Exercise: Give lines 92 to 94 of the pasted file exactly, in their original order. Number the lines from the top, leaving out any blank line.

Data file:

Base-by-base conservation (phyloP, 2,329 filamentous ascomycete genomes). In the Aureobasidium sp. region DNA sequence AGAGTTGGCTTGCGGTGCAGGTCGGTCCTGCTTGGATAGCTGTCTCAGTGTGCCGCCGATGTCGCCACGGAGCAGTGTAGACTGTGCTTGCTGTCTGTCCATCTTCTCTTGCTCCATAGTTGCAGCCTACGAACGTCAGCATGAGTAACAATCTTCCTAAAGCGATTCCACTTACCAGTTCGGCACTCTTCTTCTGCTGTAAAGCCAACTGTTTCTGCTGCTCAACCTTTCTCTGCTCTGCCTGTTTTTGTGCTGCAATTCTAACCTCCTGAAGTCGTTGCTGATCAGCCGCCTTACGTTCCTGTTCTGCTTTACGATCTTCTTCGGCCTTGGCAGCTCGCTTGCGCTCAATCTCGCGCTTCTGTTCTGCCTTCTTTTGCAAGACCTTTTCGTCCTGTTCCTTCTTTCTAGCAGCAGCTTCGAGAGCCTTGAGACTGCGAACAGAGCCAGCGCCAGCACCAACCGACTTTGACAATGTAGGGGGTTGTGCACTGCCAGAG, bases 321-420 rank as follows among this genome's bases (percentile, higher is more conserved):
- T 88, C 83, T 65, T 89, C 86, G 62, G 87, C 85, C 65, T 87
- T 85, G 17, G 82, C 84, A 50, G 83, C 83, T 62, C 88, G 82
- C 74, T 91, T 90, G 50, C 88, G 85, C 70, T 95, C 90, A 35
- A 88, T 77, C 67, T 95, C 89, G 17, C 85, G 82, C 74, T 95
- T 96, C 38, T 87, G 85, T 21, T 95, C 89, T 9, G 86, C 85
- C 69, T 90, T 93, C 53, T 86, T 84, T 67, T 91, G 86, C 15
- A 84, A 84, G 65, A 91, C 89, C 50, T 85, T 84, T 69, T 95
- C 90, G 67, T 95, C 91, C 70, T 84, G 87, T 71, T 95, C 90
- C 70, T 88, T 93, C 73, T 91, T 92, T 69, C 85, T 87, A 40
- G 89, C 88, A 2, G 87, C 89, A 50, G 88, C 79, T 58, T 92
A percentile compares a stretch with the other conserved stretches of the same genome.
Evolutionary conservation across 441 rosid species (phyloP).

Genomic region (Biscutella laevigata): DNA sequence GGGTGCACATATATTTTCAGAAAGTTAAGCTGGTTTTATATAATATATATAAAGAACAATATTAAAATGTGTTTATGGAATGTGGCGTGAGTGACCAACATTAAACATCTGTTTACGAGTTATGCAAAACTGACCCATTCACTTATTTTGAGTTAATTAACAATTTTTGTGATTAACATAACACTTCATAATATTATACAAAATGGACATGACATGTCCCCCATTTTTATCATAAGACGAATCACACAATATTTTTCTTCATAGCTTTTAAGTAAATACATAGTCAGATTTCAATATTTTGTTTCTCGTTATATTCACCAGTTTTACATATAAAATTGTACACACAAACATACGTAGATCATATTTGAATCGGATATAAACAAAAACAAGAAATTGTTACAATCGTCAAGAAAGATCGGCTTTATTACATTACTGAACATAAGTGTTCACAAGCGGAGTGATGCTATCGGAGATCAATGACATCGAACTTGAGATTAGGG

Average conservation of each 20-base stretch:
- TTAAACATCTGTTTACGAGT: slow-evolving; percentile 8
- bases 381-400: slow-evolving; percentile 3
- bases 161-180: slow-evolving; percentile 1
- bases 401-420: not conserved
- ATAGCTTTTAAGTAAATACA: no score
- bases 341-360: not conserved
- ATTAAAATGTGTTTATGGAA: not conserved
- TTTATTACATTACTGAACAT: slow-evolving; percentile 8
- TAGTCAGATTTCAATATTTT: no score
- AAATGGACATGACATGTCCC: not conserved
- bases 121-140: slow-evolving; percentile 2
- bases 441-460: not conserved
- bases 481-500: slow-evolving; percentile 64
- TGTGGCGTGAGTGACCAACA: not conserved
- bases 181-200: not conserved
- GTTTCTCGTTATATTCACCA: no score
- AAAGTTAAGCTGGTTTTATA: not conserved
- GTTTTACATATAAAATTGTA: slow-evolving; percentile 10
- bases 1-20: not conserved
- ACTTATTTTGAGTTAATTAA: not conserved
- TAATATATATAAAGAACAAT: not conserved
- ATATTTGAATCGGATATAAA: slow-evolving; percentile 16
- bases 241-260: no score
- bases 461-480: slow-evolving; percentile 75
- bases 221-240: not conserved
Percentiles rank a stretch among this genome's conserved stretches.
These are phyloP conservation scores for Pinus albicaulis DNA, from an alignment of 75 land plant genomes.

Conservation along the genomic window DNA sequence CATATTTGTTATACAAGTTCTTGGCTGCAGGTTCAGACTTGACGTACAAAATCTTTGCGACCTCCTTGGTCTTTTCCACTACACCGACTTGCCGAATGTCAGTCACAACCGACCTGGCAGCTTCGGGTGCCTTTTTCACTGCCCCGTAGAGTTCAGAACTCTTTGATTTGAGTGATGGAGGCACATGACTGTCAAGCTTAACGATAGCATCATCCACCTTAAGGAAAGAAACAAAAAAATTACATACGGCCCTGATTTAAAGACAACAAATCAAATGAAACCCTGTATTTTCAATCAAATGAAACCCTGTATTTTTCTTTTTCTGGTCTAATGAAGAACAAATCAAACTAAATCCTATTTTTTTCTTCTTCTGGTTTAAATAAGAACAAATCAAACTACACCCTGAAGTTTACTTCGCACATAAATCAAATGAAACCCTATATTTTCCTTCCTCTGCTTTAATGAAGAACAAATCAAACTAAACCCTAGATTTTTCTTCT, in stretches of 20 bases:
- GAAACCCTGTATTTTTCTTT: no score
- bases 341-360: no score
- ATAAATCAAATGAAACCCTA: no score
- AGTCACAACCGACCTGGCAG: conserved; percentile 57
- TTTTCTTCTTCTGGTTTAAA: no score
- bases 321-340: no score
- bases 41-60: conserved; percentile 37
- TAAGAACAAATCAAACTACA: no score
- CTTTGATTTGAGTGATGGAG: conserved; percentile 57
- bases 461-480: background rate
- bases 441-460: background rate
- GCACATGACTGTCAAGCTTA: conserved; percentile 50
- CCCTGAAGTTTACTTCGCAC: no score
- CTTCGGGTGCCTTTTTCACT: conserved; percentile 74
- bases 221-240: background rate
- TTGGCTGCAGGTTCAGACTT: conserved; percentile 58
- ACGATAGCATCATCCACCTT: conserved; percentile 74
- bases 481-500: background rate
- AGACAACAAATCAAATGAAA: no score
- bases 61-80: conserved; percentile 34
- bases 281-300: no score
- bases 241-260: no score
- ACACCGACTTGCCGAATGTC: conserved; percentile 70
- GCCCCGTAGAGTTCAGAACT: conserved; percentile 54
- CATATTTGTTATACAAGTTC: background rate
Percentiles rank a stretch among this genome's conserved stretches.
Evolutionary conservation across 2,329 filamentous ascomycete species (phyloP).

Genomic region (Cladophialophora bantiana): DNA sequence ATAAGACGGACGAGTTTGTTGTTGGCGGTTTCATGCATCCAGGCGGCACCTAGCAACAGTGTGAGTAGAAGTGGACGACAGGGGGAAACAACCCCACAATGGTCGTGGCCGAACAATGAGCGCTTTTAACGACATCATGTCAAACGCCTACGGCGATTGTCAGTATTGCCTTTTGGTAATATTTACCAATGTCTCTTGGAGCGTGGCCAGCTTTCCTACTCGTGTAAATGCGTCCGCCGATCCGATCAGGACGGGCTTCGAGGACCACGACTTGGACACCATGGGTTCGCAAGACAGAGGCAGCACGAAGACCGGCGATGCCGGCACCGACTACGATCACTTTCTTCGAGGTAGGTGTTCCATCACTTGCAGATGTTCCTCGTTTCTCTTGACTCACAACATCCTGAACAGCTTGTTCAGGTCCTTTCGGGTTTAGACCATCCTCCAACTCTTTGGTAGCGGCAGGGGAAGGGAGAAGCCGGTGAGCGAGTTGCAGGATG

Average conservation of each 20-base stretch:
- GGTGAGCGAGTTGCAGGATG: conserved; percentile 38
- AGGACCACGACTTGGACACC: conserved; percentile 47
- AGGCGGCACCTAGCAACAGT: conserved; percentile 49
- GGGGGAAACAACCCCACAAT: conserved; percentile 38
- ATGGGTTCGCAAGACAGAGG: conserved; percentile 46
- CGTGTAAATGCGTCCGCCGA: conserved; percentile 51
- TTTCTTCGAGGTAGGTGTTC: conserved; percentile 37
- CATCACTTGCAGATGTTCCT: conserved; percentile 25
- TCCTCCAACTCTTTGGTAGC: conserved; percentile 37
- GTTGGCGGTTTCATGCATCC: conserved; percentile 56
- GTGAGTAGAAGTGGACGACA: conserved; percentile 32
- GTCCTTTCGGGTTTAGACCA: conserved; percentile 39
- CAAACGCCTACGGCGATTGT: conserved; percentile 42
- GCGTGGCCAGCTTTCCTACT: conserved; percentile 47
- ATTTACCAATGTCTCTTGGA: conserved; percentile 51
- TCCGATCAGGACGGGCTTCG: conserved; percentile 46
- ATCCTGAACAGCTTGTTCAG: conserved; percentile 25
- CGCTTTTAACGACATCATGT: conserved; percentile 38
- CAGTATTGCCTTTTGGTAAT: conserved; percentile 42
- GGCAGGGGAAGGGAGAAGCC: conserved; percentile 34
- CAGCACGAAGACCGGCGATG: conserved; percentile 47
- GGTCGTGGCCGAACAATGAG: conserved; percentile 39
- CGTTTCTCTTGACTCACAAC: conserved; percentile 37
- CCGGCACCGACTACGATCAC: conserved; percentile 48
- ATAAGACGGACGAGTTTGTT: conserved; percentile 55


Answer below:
- GGCAGGGGAAGGGAGAAGCC: conserved; percentile 34
- CAGCACGAAGACCGGCGATG: conserved; percentile 47
- GGTCGTGGCCGAACAATGAG: conserved; percentile 39